FIG. 2.
Outbreak D is an example of an outbreak initially interpreted as representing a lack of concordance between PFGE band cluster analysis in BioNumerics software, using dendrogram-type UPGMA and band-based Dice analysis, and rep-PCR, using a DiversiLab system. ...
Spa typing results for isolates in outbreaks for which there was partial concordance between rep-PCR and PFGEa

In addition to the outbreak A results, there was partial concordance between rep-PCR and PFGE interpretations for the remaining three outbreaks. For outbreak E (mecA-negative isolates), interpretations for 7 of the 10 isolates were concordant. The other three isolates in this outbreak were considered different by PFGE, whereas rep-PCR found two of them to be indistinguishable and the third was considered similar to one of the other clusters in the outbreak. spa typing results (Table (Table1)1) for this outbreak differed from both rep-PCR and PFGE results but were more like rep-PCR results. Interpretations for seven of the eight isolates in outbreak H (mecA-positive isolates; shown in Fig. Fig.3)3) were concordant; the other isolate was grouped in different clusters by PFGE and rep-PCR. spa typing results (Table (Table1)1) for this outbreak were not identical to either rep-PCR or PFGE results but were more like PFGE results. In outbreak I (mecA-positive isolates), interpretations for two of the three isolates were concordant. The remaining isolate was considered closely related to the first two by PFGE, whereas it was considered different by rep-PCR; spa typing results (Table (Table1)1) for this outbreak differed from both rep-PCR and PFGE results but more closely resembled rep-PCR results.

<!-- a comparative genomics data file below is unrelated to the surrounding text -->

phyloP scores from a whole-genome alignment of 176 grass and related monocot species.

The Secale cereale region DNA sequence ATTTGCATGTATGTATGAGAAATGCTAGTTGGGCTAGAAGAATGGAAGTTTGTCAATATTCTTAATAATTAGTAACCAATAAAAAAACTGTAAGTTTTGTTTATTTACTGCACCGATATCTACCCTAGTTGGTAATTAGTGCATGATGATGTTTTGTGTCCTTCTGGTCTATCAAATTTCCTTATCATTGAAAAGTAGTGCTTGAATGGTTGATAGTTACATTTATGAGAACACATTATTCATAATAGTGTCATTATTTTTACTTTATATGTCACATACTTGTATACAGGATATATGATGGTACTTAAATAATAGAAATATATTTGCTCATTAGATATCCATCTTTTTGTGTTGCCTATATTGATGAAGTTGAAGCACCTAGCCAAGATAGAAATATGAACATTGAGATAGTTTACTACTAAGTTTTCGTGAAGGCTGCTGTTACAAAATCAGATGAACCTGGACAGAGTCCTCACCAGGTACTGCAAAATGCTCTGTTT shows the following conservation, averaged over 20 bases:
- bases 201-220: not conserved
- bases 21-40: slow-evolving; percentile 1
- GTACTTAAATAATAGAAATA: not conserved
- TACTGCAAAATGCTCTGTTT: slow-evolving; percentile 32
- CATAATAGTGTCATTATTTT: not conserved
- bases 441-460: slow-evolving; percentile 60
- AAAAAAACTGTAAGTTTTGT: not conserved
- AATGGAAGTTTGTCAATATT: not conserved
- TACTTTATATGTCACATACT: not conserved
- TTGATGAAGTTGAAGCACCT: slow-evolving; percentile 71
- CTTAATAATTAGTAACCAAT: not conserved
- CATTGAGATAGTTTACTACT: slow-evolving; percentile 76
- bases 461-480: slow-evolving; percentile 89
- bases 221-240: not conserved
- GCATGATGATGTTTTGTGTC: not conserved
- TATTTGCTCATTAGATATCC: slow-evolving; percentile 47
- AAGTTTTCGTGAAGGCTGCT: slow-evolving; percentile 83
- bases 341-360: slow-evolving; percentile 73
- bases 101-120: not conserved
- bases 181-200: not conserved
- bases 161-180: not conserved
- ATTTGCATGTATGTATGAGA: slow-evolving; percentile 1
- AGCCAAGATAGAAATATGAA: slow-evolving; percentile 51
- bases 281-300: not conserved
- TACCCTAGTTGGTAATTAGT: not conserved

FIG. 3.
Outbreak H is an example of partial concordance between PFGE band cluster analysis in BioNumerics software, using dendrogram-type UPGMA and band-based Dice analysis, and rep-PCR, using a DiversiLab system. (A) The BioNumerics dendrogram shows three clusters: ...


The primary goal of this study was to assess the reliability of the DiversiLab system for determining the relatedness of S. aureus isolates in a large reference laboratory setting. To accomplish this, results of the DiversiLab system for 19 outbreaks (89 isolates) were compared to those of PFGE (visual interpretation of band patterns) aided by the clustering provided by BioNumerics. Ideally, epidemiological data would have been incorporated into the final interpretation. Unfortunately, these data were not available. In our experience, however, it is highly unusual for clinical information to accompany isolates sent to a reference laboratory for strain typing.